View Full Version : A Great Book Find!

RED Matthews
06-20-2009, 11:04 PM
To all you people interested in the MOUTH BLOWN BOTTLE.
This is to review some material for you bottle collectors, diggers, and those interested in understanding some moves of MOUTH BLOWN BOTTLE MAKING. This first paragraph is from my Bottle Makers Glossary. The next section with the bullets is some material coverage from a book I recently acquired “BOTTLES OF THE CANADIAN PRARIE” by George C. Chopping. It is a very interesting book, but hard to get. Blow pipe: This is a long hollow iron or steel tube wider and thicker at the gathering end than at the blowing end. It is used by the bottle blower to gather up the molten glass gob that is to be shaped into a desirable hollow pre-form (parison). It was then used to blow the glass bottle either in a mold or as a free-blown object of bottle shape. They varied in length from four to six feet. These are also known as blowing irons. Ø In Chopping’s book there is a neat set of drawings for the blowpipe, the blowpipe with a gather of glass and then the blow pipe with a puffed gather. The next figure is the rolling and elongating of the parison objective shape. Ø There is a paragraph that explains the bottle makers procedure. In Fig 1,2,3,&4. On the next page figure 5 and 6 illustrate the insertion of the parison in the open mold and the final blow moves the parison glass out to the mold cavity walls. Ø The mold boy opens the mold and the formed bottles weight is checked. The bottle has to be correct to assure the bottle made has the proper capacity. Ø [I can not agree with the sequence written here because they could not handle the bottle cut off from the blowpipe. Without it first being put in the snap case to put a handle on the hot glass. Obviously the author messed up the sequence. I am sure the weighing would be done after the finish is applied and just before the bottle goes to the annealing lehr.] Ø Figure 9 shows the unfinished lip form of the blown bottle’s neck and Figure 10, shows the bottle in a full cylinder snap case. The next job is to straighten the top of the neck, reheat the bottle top of the neck in the Glory Hole of the furnace and apply a hot glass band around the top of the neck. [I think this is normally done at the bottle makers chair.] Ø In this book Chopping illustrates a bench (sawhorse type) that is shown in Figure 11. He calls this chair a Finishing Table. The frame has two hooks for holding the handle of the snap case. At this time the glass band is applied and then tooled to the desired finish. This action is show in figures12 and 13 in Chopping’s book. And this illustrates the finish tool eliminating the mold seam under the finish. [The bottle has to have the neck glass softened in the Furnace Glory Hole, to a glowing red hot neck for applying the molten band of glass for the finish. Then the bottle maker can tool the desired finish. In this case the books illustrated bottle was a tooled crown finish. The book also said that this hand tooled finish was phased out after the 1920s. I think it was more like 1913 to 1915 before the Owens machine really got going.]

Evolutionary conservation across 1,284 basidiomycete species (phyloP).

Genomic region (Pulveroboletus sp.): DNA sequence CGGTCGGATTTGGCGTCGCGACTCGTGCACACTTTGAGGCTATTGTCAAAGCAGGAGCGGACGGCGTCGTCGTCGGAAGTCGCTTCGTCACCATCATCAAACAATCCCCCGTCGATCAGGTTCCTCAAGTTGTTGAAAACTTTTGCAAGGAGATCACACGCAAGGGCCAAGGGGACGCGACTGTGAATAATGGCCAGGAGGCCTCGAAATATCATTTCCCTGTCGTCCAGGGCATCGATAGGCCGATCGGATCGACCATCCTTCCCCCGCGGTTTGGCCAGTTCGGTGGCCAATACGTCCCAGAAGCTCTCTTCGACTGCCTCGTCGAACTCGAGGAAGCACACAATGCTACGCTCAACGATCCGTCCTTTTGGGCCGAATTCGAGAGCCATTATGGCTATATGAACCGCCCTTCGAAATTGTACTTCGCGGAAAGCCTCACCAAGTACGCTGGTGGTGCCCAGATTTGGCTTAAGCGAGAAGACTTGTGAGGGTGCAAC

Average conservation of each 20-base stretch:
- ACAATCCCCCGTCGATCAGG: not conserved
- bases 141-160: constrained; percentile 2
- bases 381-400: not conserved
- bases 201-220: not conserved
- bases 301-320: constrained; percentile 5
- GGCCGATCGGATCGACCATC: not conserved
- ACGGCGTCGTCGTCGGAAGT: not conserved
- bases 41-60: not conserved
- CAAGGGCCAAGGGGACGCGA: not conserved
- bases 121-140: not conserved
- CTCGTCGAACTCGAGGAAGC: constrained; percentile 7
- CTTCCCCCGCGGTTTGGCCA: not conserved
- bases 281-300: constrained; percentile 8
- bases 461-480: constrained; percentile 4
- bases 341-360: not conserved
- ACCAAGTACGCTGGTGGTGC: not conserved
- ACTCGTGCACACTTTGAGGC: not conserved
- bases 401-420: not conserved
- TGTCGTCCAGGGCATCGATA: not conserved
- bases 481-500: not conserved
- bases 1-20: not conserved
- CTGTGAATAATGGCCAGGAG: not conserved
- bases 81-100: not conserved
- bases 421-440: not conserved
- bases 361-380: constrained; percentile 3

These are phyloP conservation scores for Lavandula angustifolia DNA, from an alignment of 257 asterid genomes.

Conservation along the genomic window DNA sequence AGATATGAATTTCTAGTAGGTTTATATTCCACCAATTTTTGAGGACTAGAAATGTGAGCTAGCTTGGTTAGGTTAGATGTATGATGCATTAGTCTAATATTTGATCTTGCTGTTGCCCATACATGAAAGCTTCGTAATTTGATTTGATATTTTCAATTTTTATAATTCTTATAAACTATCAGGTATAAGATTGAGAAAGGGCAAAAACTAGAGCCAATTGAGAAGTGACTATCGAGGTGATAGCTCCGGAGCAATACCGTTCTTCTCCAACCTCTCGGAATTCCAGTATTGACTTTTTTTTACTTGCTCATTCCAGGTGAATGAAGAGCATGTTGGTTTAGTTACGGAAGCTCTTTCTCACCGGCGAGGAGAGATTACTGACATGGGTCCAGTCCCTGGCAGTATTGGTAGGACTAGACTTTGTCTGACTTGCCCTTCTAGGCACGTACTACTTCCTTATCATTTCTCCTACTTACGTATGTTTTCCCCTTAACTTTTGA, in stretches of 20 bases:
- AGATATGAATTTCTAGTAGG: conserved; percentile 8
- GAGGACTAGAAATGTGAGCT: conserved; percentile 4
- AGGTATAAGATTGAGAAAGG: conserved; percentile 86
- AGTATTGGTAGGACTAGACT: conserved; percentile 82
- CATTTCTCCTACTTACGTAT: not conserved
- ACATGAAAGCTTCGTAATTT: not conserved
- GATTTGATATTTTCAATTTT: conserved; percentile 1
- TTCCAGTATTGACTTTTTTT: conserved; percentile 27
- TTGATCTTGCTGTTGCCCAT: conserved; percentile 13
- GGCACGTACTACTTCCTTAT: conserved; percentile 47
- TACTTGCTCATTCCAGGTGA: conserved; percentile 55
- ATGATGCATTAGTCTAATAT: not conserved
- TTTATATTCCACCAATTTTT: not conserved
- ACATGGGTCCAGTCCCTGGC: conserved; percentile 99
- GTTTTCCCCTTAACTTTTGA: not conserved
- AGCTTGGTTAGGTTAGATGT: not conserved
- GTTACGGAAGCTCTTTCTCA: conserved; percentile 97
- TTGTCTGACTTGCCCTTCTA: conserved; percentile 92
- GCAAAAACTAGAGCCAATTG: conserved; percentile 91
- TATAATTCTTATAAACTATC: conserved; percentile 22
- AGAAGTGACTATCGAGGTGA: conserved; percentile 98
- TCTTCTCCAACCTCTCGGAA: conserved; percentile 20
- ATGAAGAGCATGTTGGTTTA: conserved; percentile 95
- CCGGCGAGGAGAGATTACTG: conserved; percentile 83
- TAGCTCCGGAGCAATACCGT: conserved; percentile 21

I am constantly looking for descriptions and making analysis of the way the writer put his description together - all in my quest for learning about how glass was formed before 1900. This is just passed on for your thoughts. If you would like a copy of the figure illustrations, I guess I would have to put the together when I can get to it.
Enjoy - and try to find the book from Aldis or some of the book houses. I am not interested in getting in trouble with the copyright restrictions. AT LEAST I RECOMMEND THE BOOK, in this coverage. RED Matthews

I don't understand why they can't show the paragraphs the way I put them together. You may have to copy it and re format it. Sorry, I just don't understand all the tricks of this copy and past routine when they change it anyway. NUTS!!!!